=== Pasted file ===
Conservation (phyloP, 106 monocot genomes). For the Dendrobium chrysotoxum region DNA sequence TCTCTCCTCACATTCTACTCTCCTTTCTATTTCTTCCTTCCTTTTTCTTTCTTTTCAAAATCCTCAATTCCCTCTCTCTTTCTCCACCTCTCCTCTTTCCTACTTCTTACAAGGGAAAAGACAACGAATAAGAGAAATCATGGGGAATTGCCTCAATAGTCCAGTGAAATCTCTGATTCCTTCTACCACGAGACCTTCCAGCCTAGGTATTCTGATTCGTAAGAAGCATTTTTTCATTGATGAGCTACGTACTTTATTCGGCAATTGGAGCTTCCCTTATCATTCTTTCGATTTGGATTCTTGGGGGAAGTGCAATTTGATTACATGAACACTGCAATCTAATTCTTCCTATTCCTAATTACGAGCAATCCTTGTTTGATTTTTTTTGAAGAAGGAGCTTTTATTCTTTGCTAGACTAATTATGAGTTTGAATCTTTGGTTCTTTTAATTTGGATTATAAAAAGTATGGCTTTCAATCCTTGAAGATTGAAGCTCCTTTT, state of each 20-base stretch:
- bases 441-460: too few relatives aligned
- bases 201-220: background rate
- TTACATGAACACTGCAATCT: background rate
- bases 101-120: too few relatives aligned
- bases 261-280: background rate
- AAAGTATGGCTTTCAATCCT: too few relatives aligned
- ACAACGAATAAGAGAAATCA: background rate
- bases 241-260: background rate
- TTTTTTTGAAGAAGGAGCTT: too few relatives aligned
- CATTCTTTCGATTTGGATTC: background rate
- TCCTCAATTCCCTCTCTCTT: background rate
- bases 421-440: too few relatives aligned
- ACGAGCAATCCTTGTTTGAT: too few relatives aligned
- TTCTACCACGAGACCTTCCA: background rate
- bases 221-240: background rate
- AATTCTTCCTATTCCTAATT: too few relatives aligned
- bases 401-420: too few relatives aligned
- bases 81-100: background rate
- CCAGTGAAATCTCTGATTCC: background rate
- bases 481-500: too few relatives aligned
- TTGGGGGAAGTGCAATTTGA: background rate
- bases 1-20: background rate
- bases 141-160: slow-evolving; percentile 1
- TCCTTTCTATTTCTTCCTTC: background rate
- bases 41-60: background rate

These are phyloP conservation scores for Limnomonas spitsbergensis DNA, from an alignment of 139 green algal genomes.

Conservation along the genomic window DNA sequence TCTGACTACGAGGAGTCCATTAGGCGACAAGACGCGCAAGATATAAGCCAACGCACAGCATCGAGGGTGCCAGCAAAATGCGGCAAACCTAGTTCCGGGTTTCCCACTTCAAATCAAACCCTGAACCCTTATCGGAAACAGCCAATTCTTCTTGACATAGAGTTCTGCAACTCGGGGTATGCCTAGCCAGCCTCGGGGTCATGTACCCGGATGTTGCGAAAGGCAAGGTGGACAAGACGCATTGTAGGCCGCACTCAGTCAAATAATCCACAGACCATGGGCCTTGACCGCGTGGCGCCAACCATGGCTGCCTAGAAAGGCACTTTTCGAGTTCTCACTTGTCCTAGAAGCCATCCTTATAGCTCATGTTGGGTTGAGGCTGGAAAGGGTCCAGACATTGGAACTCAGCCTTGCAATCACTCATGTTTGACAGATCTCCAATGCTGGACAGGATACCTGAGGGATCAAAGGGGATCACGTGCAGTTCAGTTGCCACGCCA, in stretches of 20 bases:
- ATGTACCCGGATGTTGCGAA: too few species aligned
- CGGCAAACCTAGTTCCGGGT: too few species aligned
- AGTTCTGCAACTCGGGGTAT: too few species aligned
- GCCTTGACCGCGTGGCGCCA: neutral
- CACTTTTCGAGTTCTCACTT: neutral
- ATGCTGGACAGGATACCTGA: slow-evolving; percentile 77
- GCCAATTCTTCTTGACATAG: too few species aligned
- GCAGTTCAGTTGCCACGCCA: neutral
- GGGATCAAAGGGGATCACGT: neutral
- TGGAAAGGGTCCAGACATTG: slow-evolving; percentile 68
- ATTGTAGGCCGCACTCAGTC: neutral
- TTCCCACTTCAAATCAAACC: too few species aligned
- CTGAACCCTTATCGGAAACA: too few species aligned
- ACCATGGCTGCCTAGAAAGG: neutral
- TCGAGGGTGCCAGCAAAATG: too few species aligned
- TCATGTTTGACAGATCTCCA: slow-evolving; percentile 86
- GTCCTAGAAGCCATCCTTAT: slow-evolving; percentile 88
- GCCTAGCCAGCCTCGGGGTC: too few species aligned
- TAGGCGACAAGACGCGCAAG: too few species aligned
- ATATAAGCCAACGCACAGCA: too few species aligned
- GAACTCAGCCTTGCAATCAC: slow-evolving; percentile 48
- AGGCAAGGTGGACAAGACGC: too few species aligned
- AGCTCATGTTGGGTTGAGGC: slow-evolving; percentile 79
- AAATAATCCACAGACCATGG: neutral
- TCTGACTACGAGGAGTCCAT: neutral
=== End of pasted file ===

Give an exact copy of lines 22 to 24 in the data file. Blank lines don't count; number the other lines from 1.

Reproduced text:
- TTGGGGGAAGTGCAATTTGA: background rate
- bases 1-20: background rate
- bases 141-160: slow-evolving; percentile 1